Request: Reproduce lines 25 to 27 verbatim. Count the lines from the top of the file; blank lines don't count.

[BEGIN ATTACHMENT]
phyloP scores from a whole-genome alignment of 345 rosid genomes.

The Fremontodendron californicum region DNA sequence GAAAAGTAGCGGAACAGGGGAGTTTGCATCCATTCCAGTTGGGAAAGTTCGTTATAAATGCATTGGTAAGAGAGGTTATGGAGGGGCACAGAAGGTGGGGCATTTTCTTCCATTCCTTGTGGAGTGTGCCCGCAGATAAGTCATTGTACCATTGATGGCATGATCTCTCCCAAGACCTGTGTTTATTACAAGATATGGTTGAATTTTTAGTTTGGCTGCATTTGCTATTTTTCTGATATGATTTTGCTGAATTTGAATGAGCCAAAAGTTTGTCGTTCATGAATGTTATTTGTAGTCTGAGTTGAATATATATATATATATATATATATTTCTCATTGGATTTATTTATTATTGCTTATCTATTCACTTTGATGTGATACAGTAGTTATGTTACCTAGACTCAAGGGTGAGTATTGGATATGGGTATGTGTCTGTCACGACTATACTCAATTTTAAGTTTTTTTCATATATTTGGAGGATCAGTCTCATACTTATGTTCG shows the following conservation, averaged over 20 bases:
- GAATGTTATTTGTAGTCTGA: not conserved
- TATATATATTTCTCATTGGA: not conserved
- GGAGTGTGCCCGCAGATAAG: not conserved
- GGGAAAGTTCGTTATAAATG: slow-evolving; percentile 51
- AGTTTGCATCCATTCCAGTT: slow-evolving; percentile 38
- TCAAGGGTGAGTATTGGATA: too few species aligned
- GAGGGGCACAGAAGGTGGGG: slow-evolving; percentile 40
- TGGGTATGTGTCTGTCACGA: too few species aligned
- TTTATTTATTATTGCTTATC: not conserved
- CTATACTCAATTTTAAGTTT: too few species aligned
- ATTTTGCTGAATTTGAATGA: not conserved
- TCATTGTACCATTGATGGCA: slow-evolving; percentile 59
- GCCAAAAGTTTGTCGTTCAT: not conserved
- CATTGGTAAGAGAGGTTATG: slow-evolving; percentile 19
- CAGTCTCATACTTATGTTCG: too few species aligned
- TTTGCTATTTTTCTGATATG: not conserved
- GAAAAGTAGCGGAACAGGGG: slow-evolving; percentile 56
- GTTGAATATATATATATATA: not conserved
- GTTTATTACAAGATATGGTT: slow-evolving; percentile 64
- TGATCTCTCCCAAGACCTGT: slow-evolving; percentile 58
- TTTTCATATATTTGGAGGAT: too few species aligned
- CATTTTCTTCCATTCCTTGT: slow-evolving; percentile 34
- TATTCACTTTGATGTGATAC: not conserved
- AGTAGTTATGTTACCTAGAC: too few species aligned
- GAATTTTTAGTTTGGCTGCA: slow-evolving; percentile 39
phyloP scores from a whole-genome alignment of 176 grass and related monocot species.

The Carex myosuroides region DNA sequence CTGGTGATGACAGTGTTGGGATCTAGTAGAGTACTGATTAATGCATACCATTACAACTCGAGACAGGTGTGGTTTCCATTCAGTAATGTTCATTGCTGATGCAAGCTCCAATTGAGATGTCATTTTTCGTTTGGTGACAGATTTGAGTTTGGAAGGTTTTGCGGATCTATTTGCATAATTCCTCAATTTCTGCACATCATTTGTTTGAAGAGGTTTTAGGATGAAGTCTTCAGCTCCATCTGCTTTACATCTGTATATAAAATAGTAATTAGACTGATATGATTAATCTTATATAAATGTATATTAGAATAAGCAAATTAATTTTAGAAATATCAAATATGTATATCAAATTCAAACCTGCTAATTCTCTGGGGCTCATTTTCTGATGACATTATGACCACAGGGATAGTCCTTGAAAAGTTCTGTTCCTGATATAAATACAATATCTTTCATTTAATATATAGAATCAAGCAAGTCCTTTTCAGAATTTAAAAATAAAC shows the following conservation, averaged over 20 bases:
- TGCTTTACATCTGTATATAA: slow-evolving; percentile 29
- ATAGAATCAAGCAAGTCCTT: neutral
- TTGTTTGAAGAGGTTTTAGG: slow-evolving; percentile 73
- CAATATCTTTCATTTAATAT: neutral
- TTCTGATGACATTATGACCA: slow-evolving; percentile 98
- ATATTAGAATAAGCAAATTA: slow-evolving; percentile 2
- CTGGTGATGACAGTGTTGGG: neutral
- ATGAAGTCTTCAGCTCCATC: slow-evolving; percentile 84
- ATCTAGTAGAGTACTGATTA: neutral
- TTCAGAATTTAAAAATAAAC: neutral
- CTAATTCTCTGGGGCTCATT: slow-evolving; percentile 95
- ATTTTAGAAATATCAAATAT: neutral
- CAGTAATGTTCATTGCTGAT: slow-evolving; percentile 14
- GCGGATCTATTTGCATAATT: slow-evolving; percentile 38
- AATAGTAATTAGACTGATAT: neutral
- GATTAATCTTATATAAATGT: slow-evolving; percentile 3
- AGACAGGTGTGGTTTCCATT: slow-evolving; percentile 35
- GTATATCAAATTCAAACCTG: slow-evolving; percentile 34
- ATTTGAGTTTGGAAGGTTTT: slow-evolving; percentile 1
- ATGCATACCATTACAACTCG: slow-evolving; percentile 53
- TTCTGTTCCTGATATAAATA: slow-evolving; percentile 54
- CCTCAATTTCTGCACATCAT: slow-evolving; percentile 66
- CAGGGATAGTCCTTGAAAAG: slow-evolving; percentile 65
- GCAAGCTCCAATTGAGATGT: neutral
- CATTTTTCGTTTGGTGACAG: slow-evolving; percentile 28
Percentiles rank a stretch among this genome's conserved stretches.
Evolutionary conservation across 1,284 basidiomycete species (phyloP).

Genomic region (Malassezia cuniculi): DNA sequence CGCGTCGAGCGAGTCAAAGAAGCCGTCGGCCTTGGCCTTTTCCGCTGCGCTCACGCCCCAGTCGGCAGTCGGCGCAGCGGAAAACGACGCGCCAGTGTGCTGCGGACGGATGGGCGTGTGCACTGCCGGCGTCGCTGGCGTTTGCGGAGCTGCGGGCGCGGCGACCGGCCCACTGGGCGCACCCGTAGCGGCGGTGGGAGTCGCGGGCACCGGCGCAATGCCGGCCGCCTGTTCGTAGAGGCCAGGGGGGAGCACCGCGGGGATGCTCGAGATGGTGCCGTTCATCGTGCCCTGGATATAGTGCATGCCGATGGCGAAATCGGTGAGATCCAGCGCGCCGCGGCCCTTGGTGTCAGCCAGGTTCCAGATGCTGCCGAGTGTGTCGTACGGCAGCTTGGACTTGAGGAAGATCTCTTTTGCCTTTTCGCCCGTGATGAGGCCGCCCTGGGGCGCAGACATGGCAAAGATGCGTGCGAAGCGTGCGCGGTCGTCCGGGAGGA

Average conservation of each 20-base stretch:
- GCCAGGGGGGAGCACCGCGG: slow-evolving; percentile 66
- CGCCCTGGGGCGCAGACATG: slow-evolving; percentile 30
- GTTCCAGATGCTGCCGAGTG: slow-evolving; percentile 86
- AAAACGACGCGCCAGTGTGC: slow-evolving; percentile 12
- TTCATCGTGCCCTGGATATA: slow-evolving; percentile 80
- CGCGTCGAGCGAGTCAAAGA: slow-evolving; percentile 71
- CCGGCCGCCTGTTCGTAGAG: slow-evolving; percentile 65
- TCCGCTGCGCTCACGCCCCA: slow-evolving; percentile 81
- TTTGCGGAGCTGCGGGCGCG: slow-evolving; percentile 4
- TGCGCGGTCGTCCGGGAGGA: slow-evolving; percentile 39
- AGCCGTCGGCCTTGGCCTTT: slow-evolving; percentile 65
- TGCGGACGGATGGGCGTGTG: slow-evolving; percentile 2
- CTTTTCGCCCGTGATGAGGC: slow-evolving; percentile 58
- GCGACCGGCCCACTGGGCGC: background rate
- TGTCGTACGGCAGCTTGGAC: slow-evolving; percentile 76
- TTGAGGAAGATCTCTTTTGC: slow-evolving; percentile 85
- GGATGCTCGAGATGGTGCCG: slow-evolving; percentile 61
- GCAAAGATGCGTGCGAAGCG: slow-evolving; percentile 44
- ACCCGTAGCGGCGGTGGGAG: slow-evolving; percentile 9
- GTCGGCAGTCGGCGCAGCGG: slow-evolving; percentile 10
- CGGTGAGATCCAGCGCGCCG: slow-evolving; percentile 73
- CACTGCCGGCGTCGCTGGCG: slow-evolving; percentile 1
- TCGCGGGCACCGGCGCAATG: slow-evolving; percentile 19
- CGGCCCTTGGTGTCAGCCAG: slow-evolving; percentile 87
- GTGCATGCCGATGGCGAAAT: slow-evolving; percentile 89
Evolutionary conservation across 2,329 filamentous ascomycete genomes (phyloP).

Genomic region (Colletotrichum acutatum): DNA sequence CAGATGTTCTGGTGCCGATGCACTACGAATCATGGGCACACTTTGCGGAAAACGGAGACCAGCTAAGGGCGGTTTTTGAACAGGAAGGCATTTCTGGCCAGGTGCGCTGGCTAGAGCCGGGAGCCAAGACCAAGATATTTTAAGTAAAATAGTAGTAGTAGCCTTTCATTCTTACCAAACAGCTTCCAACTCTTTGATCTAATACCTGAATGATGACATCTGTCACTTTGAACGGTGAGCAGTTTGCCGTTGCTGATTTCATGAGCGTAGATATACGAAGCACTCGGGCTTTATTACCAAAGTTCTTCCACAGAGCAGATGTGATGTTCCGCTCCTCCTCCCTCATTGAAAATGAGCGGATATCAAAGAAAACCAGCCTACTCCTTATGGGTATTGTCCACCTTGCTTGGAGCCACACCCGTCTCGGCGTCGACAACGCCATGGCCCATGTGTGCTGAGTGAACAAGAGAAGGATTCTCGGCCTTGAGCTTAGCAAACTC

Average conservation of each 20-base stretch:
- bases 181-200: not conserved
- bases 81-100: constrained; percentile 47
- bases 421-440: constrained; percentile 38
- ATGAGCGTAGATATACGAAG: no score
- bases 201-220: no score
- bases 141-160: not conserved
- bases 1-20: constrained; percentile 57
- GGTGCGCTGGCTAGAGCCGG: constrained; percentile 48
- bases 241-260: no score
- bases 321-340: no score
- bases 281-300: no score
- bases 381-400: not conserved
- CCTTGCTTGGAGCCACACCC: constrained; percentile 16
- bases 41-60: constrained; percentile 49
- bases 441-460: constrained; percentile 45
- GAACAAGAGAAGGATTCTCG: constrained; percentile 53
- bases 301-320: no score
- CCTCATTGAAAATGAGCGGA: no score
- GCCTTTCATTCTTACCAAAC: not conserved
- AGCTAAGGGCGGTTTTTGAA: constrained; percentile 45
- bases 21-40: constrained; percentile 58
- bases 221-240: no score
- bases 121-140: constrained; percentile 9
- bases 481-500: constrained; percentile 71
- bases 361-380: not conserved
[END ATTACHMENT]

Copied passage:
- TATTCACTTTGATGTGATAC: not conserved
- AGTAGTTATGTTACCTAGAC: too few species aligned
- GAATTTTTAGTTTGGCTGCA: slow-evolving; percentile 39